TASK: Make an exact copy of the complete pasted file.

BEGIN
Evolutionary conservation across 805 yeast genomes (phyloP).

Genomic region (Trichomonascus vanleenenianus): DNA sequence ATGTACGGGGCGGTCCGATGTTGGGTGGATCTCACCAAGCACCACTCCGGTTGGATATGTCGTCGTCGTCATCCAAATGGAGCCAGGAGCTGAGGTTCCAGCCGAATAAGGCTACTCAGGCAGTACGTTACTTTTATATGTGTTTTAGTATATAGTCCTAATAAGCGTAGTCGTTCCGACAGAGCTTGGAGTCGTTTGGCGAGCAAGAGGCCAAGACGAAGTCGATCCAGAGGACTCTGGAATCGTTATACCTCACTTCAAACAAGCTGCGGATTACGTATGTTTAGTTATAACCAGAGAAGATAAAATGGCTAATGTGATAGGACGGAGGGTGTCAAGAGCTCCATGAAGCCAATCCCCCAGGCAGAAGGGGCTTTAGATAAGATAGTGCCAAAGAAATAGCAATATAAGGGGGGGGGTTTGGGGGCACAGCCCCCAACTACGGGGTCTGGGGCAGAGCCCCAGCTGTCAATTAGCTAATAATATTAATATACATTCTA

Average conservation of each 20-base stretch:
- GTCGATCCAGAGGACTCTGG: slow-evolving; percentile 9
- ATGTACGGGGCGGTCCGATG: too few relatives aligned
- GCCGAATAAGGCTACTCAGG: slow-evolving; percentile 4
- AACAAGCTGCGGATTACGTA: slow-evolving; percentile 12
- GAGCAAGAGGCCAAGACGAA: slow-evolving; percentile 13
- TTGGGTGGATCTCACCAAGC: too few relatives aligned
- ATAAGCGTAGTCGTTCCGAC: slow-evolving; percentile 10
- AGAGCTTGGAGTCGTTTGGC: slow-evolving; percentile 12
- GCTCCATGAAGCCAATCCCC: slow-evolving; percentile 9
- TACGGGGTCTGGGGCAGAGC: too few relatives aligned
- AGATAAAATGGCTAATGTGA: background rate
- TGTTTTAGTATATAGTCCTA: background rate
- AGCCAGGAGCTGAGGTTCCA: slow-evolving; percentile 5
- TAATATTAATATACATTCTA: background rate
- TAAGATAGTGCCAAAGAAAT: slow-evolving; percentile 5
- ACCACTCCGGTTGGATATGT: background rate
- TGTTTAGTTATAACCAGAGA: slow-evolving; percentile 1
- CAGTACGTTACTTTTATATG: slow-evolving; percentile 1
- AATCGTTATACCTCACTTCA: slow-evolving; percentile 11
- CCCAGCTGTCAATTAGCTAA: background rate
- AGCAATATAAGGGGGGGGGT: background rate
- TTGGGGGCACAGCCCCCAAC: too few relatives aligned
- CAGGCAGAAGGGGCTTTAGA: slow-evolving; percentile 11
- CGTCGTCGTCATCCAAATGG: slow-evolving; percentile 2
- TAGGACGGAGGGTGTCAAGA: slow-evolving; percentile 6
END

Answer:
Evolutionary conservation across 805 yeast genomes (phyloP).

Genomic region (Trichomonascus vanleenenianus): DNA sequence ATGTACGGGGCGGTCCGATGTTGGGTGGATCTCACCAAGCACCACTCCGGTTGGATATGTCGTCGTCGTCATCCAAATGGAGCCAGGAGCTGAGGTTCCAGCCGAATAAGGCTACTCAGGCAGTACGTTACTTTTATATGTGTTTTAGTATATAGTCCTAATAAGCGTAGTCGTTCCGACAGAGCTTGGAGTCGTTTGGCGAGCAAGAGGCCAAGACGAAGTCGATCCAGAGGACTCTGGAATCGTTATACCTCACTTCAAACAAGCTGCGGATTACGTATGTTTAGTTATAACCAGAGAAGATAAAATGGCTAATGTGATAGGACGGAGGGTGTCAAGAGCTCCATGAAGCCAATCCCCCAGGCAGAAGGGGCTTTAGATAAGATAGTGCCAAAGAAATAGCAATATAAGGGGGGGGGTTTGGGGGCACAGCCCCCAACTACGGGGTCTGGGGCAGAGCCCCAGCTGTCAATTAGCTAATAATATTAATATACATTCTA

Average conservation of each 20-base stretch:
- GTCGATCCAGAGGACTCTGG: slow-evolving; percentile 9
- ATGTACGGGGCGGTCCGATG: too few relatives aligned
- GCCGAATAAGGCTACTCAGG: slow-evolving; percentile 4
- AACAAGCTGCGGATTACGTA: slow-evolving; percentile 12
- GAGCAAGAGGCCAAGACGAA: slow-evolving; percentile 13
- TTGGGTGGATCTCACCAAGC: too few relatives aligned
- ATAAGCGTAGTCGTTCCGAC: slow-evolving; percentile 10
- AGAGCTTGGAGTCGTTTGGC: slow-evolving; percentile 12
- GCTCCATGAAGCCAATCCCC: slow-evolving; percentile 9
- TACGGGGTCTGGGGCAGAGC: too few relatives aligned
- AGATAAAATGGCTAATGTGA: background rate
- TGTTTTAGTATATAGTCCTA: background rate
- AGCCAGGAGCTGAGGTTCCA: slow-evolving; percentile 5
- TAATATTAATATACATTCTA: background rate
- TAAGATAGTGCCAAAGAAAT: slow-evolving; percentile 5
- ACCACTCCGGTTGGATATGT: background rate
- TGTTTAGTTATAACCAGAGA: slow-evolving; percentile 1
- CAGTACGTTACTTTTATATG: slow-evolving; percentile 1
- AATCGTTATACCTCACTTCA: slow-evolving; percentile 11
- CCCAGCTGTCAATTAGCTAA: background rate
- AGCAATATAAGGGGGGGGGT: background rate
- TTGGGGGCACAGCCCCCAAC: too few relatives aligned
- CAGGCAGAAGGGGCTTTAGA: slow-evolving; percentile 11
- CGTCGTCGTCATCCAAATGG: slow-evolving; percentile 2
- TAGGACGGAGGGTGTCAAGA: slow-evolving; percentile 6